Hello, TechRaptor readers. Now that the initial furor around the release of Warhammer: Age of Sigmar has finally settled, I’d like to take deeper look at the game to see how it’s been fleshed out over the past few months to see what Games Workshop did right, what they did wrong, and what I’d like to see in the coming year. If you need a brief primer on the game, go take a look at my review here.
The best way to summarize the initial launch of the game is the simple phrase “What did you do!?”
The first hints of the drastic path Games Workshop was going down came in August of 2014, with the release of Warhammer: Nagash, the first book of the End Times series that would ultimately culminate in the complete and utter destruction of the Old World at the hands of Mannfred von Carstein’s sabotage in Warhammer: Archaon released in March of 2015. Warhammer Fantasy fans were in a state of limbo for the next four months wondering if their collections that had taken years, if not decades, to build and paint would be utterly worthless. Games Workshop was, as usual, utterly silent on the matter.
On July 4th, 2015, the initial pre-orders for the Warhammer: Age of Sigmar starter set were announced, and everyone was introduced to the worlds of the Mortal Realms and the titanic battles held therein. The announcement came with a free copy of the base rule set and rules for existing armies to allow players a chance to try out the replacement for Warhammer Fantasy Battles.
The player response was … less than enthused, to say the least. And here is where we come across Games Workshop’s first big mistake. No, Age of Sigmar was not their first.
The free rule set contained the bare essentials to play the game, including maps and terrain setup. It did not, however, include a single battleplan. Most players went over the new rules and tried them out with a traditional battle line mission: each player sets up their armies on opposite ends of the table, runs towards each other, and whoever is still standing at the end wins. And to be completely frank, the game simply doesn’t function properly when played this way. The entire game quickly dissolves into a muddled pile of models bashing away at each other in the middle of the table with little coherency or structure to it.
Players were understandably frustrated with the game, quickly and vehemently letting their frustrations and disgust loose upon the Internet at large. Forums were inundated with thread after thread and post after post decrying Games Workshop for “dumbing down” their game and leaving veterans in the proverbial dust. One former Warhammer fan even went so far as to record a 20 minute screed of a YouTube video filled with so much teenage angst I could feel my fingernails getting a coat of black nail polish while Linkin Park played in the background, culminating with the guy arranging a sizeable Dark Elf army neatly in his back yard and setting it all on fire. It’s all kinds of cringey to watch, but it’s a surefire way to get you into the right headspace to fully enjoy something like Hatred. The fire starts at about 8:40.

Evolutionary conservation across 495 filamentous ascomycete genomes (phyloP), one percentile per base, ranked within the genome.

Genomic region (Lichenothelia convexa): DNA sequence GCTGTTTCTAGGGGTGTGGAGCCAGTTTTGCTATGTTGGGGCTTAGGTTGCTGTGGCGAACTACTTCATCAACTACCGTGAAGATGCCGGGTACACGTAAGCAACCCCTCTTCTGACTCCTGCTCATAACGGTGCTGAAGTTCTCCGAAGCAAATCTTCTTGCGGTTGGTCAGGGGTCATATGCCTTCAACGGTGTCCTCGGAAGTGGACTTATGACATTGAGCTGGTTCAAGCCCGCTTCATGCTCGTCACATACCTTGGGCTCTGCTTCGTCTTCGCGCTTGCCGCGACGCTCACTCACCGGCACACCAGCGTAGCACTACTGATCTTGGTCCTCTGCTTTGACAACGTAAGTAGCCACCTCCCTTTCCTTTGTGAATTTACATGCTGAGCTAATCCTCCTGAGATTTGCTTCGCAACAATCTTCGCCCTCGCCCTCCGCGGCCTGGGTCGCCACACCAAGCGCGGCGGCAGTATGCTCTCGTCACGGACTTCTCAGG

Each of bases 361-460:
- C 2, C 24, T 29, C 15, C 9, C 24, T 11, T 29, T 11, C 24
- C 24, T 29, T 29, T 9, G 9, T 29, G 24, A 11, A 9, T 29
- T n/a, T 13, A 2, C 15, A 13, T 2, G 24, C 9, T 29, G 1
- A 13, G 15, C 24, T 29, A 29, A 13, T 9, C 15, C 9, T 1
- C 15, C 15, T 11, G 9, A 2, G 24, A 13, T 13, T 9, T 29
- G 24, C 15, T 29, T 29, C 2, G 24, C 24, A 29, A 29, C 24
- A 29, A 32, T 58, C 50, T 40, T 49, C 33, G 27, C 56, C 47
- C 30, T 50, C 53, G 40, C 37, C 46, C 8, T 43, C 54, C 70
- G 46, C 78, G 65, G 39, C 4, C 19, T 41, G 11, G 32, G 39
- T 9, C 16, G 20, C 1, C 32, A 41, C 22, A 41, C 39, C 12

Had Games Workshop included a handful of battleplans (or even one, for that matter) that highlighted the more narrative-driven aspects of the game, this response would’ve been severely lessened. As it stands now, however, that bad first impression left a bitter taste in people’s mouths and drove them into the arms of their competitors. The biggest recipient of disaffected Warhammer Fantasy fans migrated over to Kings of War, who happily embraced their new customers and quickly went to work adding rules to allow them to use their existing armies in Kings of War games. I’ll be touching on this in an upcoming review in the near future.
A week after the release of the starter set, we got the first of the Realmgate Wars, further expanding on the worlds of the Mortal Realms and giving us more scenarios to enjoy. The battleplans, in my opinion, are what really make the game. While each one is written to follow the narratives from their respective books, the rules specifically state they can be used with any army, offering a great deal more in mission variety than Warhammer Fantasy ever did. It also helps explain away some of the more strange match-ups you’d see in your FLGS. It was unheard of to see an army of Wood Elves fight off a Tomb Kings force in an arctic wasteland in the lore, for example, but not in the FLGS. In the world of Age of Sigmar, however, it could happen quite easily. It goes a long way in handling incidents of ludonarrative dissonance and brings the player more into the story that’s unfolding on the tabletop.